The switch 20 may .be provided with a'return spring 136 which biases the slider 60 to one of its two positions. In this case, the spring 136 biases the slider 60 toward its right-hand position, as shown in FIGS. 6 and 7. In this position, one of the contactors 72 engages the contacts 111 and 113, while the other contactor engages the contact 114- and the insulating semiperforation 128. AS shown, the spring'1 36 is in the form of a coil spring compressed between the slider 68 and the end wall 26 of the casing 22.

A seat or recess 138 is preferably formed in the slider 61) to receive the coil spring 136. The seat 138 establishes and maintains the position of the spring 136 and prevents lateral movement of the spring. When the spring 136 is compressed, it tends to shift laterally, but such movement is prevented by the spring seat 138. Thus, the recess 138 makes it possible to use a long coil spring which is compressed initially to a considerable extent. a

As shown, the spring seat or recess 138 has a circular or cylindrical portion 140 which extends into the lefthand end surface 142 of the slider 60. The cylindrical portion 158 extends to a considerable depth to provide for the length of the spring'136. The lower side portion of the cylindrical opening 140 opens downwardly into a slot portion 144 which extends along the bottom surface 146 of the slider 60. However, the slot 144 is smallerin width than the diameter of the coil spring 136, so that the coil spring 136 will not pass laterally through the slot 144. The diameter of the coil'spring 136 is only slightly less than the diameter of the cylindrical portion 148 of the spring seat 138. It will be seen that the cylindrical portion 148 has a periphery which extends through approximately three-quarters of a complete circle, and in any event considerably more than a semicircle. It will be seen that the slot 144 has opposed edge portions 148 and 158 which retain the coil spring 136 in the seat 138. The spring seat or recess 138 gives the effect of a cylindrical bore extending into the end surface 142, although the lower portion of the spring seat opens downwardly through the slot 144.

By virtue of the provision of the return spring 136, the switch 28 may be operated simply by pushing on the rounded nose portion 48 of the arm 42. The push causes the lever 34 to swing in a counterclockwise direction, so as to move the slider 68 to the left. When the push is released, the slider 66 returns to the right.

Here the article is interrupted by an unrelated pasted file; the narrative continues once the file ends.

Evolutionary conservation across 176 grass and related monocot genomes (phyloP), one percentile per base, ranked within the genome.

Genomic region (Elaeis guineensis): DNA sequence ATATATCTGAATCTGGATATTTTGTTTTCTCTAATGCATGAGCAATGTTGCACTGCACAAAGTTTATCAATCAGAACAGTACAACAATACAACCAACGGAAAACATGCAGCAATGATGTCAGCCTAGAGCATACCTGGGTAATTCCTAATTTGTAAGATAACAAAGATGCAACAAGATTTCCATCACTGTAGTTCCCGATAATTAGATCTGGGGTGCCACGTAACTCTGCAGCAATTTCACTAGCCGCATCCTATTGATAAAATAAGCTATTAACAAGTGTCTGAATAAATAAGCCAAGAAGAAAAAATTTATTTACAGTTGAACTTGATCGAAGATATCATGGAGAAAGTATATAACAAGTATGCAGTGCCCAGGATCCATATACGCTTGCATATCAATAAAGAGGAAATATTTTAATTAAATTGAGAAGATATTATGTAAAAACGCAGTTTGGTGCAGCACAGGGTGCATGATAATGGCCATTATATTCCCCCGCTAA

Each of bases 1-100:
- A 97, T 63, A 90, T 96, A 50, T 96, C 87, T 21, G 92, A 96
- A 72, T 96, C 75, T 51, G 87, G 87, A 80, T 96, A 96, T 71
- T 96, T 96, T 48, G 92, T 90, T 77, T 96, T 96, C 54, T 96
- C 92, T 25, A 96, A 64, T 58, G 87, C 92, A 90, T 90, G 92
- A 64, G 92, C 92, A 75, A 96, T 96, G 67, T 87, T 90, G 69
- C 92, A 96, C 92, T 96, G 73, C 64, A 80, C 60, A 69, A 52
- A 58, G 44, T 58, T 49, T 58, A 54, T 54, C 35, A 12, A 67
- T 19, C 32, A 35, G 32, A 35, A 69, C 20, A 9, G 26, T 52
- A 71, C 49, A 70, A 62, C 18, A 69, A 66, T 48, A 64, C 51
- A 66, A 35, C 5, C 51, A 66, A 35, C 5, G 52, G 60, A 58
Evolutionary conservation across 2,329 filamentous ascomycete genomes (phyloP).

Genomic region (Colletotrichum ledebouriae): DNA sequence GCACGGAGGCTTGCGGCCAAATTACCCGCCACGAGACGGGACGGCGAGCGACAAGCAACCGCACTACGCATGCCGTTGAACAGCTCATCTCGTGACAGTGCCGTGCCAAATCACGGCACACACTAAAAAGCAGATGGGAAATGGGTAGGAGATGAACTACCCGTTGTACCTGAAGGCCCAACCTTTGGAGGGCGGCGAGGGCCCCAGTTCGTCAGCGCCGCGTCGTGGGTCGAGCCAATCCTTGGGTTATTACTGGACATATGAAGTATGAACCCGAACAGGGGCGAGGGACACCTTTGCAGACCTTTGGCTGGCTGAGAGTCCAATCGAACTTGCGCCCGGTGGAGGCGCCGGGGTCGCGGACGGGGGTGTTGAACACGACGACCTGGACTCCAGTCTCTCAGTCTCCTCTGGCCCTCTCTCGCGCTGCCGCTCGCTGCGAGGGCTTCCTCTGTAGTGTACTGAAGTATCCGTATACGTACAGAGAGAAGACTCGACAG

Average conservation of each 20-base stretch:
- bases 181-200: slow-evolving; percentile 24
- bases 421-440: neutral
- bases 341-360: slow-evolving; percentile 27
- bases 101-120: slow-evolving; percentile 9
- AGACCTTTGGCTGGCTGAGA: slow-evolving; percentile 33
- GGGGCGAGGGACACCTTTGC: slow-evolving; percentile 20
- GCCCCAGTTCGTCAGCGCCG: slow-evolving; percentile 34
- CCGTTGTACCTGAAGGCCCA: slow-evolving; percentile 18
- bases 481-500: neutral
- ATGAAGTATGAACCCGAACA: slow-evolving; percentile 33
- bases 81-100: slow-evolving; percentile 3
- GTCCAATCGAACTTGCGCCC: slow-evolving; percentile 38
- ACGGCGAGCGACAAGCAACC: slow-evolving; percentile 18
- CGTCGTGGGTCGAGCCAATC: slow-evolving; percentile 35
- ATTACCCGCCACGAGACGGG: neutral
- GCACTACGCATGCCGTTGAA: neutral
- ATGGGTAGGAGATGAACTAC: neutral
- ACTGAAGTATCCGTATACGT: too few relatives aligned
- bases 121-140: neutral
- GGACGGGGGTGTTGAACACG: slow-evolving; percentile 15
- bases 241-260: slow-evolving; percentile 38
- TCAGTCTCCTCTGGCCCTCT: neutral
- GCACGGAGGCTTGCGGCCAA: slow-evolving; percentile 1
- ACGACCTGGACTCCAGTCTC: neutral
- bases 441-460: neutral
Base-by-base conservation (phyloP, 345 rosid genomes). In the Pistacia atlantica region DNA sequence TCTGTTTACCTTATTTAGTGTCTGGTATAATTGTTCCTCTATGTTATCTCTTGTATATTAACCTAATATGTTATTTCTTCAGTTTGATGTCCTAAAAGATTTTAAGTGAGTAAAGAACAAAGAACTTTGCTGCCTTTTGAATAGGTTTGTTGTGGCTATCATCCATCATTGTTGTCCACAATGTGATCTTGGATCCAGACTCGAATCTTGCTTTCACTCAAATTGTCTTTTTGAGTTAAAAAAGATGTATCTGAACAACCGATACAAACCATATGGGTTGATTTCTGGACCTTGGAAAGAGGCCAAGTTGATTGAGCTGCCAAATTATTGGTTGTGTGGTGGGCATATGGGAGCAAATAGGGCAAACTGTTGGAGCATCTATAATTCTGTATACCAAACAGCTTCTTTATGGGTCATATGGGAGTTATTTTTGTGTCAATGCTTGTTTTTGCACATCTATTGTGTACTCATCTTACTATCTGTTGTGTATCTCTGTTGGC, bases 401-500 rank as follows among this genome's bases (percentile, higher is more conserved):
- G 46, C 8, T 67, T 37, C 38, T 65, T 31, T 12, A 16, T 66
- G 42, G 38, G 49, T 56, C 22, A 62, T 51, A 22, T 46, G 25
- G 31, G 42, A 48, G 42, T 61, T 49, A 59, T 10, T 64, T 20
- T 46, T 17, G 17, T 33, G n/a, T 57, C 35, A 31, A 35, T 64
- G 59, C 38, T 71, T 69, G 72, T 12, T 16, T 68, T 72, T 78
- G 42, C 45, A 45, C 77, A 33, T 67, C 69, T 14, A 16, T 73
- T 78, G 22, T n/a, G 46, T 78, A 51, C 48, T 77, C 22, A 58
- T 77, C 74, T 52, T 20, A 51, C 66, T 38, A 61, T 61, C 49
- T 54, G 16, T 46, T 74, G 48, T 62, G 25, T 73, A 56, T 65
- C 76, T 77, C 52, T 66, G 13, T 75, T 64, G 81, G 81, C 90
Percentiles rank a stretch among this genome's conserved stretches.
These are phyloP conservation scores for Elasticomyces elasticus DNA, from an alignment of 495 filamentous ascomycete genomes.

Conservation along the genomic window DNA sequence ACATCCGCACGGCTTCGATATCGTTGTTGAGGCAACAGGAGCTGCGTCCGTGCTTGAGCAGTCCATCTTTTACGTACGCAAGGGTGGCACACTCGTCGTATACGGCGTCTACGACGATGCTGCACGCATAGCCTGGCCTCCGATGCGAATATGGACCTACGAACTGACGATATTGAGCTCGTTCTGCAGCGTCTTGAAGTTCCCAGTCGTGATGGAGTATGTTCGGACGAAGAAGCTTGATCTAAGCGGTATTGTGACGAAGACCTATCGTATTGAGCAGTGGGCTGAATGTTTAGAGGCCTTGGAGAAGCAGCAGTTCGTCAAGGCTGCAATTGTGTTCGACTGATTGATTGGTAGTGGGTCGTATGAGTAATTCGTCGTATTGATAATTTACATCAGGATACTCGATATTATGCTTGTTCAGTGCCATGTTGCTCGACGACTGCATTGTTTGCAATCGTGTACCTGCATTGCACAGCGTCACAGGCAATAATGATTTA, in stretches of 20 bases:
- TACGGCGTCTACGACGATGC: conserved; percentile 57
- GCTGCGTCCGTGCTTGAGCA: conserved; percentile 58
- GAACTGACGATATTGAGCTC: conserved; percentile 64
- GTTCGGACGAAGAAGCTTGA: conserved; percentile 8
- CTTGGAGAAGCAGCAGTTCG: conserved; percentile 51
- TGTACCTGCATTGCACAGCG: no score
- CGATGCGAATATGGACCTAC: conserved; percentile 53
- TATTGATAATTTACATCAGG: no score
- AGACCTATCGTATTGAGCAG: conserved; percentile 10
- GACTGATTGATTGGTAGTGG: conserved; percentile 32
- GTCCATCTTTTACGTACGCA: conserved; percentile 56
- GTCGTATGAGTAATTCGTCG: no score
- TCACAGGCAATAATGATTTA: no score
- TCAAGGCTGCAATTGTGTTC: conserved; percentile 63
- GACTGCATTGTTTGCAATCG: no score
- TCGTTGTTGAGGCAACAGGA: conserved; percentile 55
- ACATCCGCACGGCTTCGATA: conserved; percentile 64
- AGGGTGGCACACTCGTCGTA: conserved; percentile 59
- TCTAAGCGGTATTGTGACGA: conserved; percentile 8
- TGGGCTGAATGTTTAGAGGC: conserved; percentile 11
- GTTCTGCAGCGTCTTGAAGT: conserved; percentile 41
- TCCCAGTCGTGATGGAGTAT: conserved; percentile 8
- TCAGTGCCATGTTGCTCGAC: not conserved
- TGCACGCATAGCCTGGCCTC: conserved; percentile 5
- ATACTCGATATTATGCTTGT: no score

The slider 68 may be molded from any suitable plastic '5 material by using a simple two-piece mold 154, as shown in FIG. 10, without any need to provide a side core to iorm the spring seat 138. As shown, the mold 154 comprises two parts 156 and 158. A cavity 160, corresponding in shape to the slider 60, is formed in the molds 156 and 158, the larger portion of the cavity being in the mold 156. The spring seat 138 is formed by a rib or spine 162 on the mold 158. It will be seen that the rib 162 has a cylindrical portion 164 which is solidly connected to the mold .158 by a web portion 166. The cylindrical rib 162 corresponds in shape to the cylindrical portion 140 of the spring seat 138. The web portion 166 is effective to form the slot 144. It will be seen that the web portion 166 connects with a flat surface 168 on the mold 158. The fiat surface 168 is eifective to form the bottom surface 146 of the slider 60.

It will be noted that there is interference or an interlocking action between the cylindrical rib 164 of the mold 158 and the edges or lips 148 and 156. Such interference complicates the extraction of the molded slider 161 from the mold 158. However, it has been found that the slider 60 can be separated from the mold 158 by exerting a sufiicient force therebetween. Such force causes springing or flexing of the slider 60 so that the lips 148 and 150 spring past the cylindrical rib 164. The plastic material of the slider 60 is sufficiently flexible and resilient to per- -mit the slider to spring past the cylindrical rib 164.

This method of holding the slider brings about a considerable reduction in the cost of the slider. Moreover, an increase is effected in the rate at which the slider is produced. The lips 148 and 150 afford adequate retention of the coil spring 136, while making it easy to mold the slider 60.